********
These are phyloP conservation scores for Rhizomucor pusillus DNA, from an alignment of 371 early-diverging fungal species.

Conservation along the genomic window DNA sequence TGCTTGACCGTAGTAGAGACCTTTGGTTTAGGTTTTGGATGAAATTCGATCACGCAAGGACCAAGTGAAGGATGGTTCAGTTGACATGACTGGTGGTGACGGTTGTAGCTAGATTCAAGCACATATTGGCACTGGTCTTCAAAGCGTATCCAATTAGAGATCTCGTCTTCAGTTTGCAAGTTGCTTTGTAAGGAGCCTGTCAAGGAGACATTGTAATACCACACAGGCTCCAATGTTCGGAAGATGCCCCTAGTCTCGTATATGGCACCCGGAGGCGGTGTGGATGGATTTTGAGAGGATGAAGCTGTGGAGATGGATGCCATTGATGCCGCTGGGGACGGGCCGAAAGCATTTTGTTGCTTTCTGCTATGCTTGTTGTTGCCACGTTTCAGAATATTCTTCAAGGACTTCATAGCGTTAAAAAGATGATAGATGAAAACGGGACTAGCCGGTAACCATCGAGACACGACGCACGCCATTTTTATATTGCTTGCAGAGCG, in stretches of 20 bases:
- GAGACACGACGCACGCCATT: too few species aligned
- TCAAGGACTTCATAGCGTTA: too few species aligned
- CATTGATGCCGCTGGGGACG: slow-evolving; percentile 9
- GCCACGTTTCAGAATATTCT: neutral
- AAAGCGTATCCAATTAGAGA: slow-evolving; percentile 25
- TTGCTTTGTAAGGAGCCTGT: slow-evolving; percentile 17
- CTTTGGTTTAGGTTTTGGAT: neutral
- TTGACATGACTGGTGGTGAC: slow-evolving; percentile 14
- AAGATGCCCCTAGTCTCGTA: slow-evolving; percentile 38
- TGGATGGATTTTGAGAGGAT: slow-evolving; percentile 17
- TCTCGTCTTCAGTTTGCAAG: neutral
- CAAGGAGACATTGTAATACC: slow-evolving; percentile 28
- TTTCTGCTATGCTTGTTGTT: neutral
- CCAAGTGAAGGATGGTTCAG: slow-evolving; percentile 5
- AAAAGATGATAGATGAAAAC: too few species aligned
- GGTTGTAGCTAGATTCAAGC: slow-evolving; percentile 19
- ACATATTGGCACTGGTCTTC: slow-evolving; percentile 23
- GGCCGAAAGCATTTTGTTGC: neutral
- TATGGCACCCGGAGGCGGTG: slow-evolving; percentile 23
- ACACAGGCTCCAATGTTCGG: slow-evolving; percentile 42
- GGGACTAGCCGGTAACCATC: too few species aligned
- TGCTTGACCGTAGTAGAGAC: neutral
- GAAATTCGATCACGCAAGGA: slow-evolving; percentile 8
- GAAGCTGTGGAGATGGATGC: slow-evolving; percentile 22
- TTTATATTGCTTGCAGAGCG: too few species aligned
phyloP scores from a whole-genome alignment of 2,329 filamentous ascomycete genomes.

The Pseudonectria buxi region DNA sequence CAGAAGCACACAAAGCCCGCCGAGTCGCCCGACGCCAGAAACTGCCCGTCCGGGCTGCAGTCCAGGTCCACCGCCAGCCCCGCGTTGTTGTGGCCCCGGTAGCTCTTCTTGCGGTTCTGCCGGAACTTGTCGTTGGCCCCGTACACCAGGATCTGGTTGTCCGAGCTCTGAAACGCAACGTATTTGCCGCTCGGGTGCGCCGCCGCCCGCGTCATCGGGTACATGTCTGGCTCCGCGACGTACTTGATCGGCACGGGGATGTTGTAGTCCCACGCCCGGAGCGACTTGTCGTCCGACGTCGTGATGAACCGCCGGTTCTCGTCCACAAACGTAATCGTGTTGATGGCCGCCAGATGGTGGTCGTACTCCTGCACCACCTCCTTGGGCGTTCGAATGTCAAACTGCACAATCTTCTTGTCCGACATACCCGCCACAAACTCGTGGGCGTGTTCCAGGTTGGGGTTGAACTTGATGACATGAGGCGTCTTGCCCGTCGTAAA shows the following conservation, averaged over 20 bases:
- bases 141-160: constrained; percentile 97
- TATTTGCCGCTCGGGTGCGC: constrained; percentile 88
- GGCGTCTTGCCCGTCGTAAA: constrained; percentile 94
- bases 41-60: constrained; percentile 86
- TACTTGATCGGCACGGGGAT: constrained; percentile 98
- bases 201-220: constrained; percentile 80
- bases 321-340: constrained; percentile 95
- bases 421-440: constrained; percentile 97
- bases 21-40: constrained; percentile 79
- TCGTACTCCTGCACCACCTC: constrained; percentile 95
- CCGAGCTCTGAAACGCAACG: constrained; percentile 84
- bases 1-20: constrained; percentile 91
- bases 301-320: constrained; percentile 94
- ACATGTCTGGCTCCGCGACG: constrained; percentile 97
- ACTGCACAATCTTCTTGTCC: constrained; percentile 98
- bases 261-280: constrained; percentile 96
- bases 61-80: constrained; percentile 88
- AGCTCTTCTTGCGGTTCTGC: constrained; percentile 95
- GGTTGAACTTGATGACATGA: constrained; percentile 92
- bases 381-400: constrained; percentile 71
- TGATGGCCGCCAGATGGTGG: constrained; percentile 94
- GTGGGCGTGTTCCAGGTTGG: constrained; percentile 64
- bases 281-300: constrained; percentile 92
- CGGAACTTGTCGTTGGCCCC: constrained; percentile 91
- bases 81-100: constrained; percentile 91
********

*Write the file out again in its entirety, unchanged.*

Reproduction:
These are phyloP conservation scores for Rhizomucor pusillus DNA, from an alignment of 371 early-diverging fungal species.

Conservation along the genomic window DNA sequence TGCTTGACCGTAGTAGAGACCTTTGGTTTAGGTTTTGGATGAAATTCGATCACGCAAGGACCAAGTGAAGGATGGTTCAGTTGACATGACTGGTGGTGACGGTTGTAGCTAGATTCAAGCACATATTGGCACTGGTCTTCAAAGCGTATCCAATTAGAGATCTCGTCTTCAGTTTGCAAGTTGCTTTGTAAGGAGCCTGTCAAGGAGACATTGTAATACCACACAGGCTCCAATGTTCGGAAGATGCCCCTAGTCTCGTATATGGCACCCGGAGGCGGTGTGGATGGATTTTGAGAGGATGAAGCTGTGGAGATGGATGCCATTGATGCCGCTGGGGACGGGCCGAAAGCATTTTGTTGCTTTCTGCTATGCTTGTTGTTGCCACGTTTCAGAATATTCTTCAAGGACTTCATAGCGTTAAAAAGATGATAGATGAAAACGGGACTAGCCGGTAACCATCGAGACACGACGCACGCCATTTTTATATTGCTTGCAGAGCG, in stretches of 20 bases:
- GAGACACGACGCACGCCATT: too few species aligned
- TCAAGGACTTCATAGCGTTA: too few species aligned
- CATTGATGCCGCTGGGGACG: slow-evolving; percentile 9
- GCCACGTTTCAGAATATTCT: neutral
- AAAGCGTATCCAATTAGAGA: slow-evolving; percentile 25
- TTGCTTTGTAAGGAGCCTGT: slow-evolving; percentile 17
- CTTTGGTTTAGGTTTTGGAT: neutral
- TTGACATGACTGGTGGTGAC: slow-evolving; percentile 14
- AAGATGCCCCTAGTCTCGTA: slow-evolving; percentile 38
- TGGATGGATTTTGAGAGGAT: slow-evolving; percentile 17
- TCTCGTCTTCAGTTTGCAAG: neutral
- CAAGGAGACATTGTAATACC: slow-evolving; percentile 28
- TTTCTGCTATGCTTGTTGTT: neutral
- CCAAGTGAAGGATGGTTCAG: slow-evolving; percentile 5
- AAAAGATGATAGATGAAAAC: too few species aligned
- GGTTGTAGCTAGATTCAAGC: slow-evolving; percentile 19
- ACATATTGGCACTGGTCTTC: slow-evolving; percentile 23
- GGCCGAAAGCATTTTGTTGC: neutral
- TATGGCACCCGGAGGCGGTG: slow-evolving; percentile 23
- ACACAGGCTCCAATGTTCGG: slow-evolving; percentile 42
- GGGACTAGCCGGTAACCATC: too few species aligned
- TGCTTGACCGTAGTAGAGAC: neutral
- GAAATTCGATCACGCAAGGA: slow-evolving; percentile 8
- GAAGCTGTGGAGATGGATGC: slow-evolving; percentile 22
- TTTATATTGCTTGCAGAGCG: too few species aligned
phyloP scores from a whole-genome alignment of 2,329 filamentous ascomycete genomes.

The Pseudonectria buxi region DNA sequence CAGAAGCACACAAAGCCCGCCGAGTCGCCCGACGCCAGAAACTGCCCGTCCGGGCTGCAGTCCAGGTCCACCGCCAGCCCCGCGTTGTTGTGGCCCCGGTAGCTCTTCTTGCGGTTCTGCCGGAACTTGTCGTTGGCCCCGTACACCAGGATCTGGTTGTCCGAGCTCTGAAACGCAACGTATTTGCCGCTCGGGTGCGCCGCCGCCCGCGTCATCGGGTACATGTCTGGCTCCGCGACGTACTTGATCGGCACGGGGATGTTGTAGTCCCACGCCCGGAGCGACTTGTCGTCCGACGTCGTGATGAACCGCCGGTTCTCGTCCACAAACGTAATCGTGTTGATGGCCGCCAGATGGTGGTCGTACTCCTGCACCACCTCCTTGGGCGTTCGAATGTCAAACTGCACAATCTTCTTGTCCGACATACCCGCCACAAACTCGTGGGCGTGTTCCAGGTTGGGGTTGAACTTGATGACATGAGGCGTCTTGCCCGTCGTAAA shows the following conservation, averaged over 20 bases:
- bases 141-160: constrained; percentile 97
- TATTTGCCGCTCGGGTGCGC: constrained; percentile 88
- GGCGTCTTGCCCGTCGTAAA: constrained; percentile 94
- bases 41-60: constrained; percentile 86
- TACTTGATCGGCACGGGGAT: constrained; percentile 98
- bases 201-220: constrained; percentile 80
- bases 321-340: constrained; percentile 95
- bases 421-440: constrained; percentile 97
- bases 21-40: constrained; percentile 79
- TCGTACTCCTGCACCACCTC: constrained; percentile 95
- CCGAGCTCTGAAACGCAACG: constrained; percentile 84
- bases 1-20: constrained; percentile 91
- bases 301-320: constrained; percentile 94
- ACATGTCTGGCTCCGCGACG: constrained; percentile 97
- ACTGCACAATCTTCTTGTCC: constrained; percentile 98
- bases 261-280: constrained; percentile 96
- bases 61-80: constrained; percentile 88
- AGCTCTTCTTGCGGTTCTGC: constrained; percentile 95
- GGTTGAACTTGATGACATGA: constrained; percentile 92
- bases 381-400: constrained; percentile 71
- TGATGGCCGCCAGATGGTGG: constrained; percentile 94
- GTGGGCGTGTTCCAGGTTGG: constrained; percentile 64
- bases 281-300: constrained; percentile 92
- CGGAACTTGTCGTTGGCCCC: constrained; percentile 91
- bases 81-100: constrained; percentile 91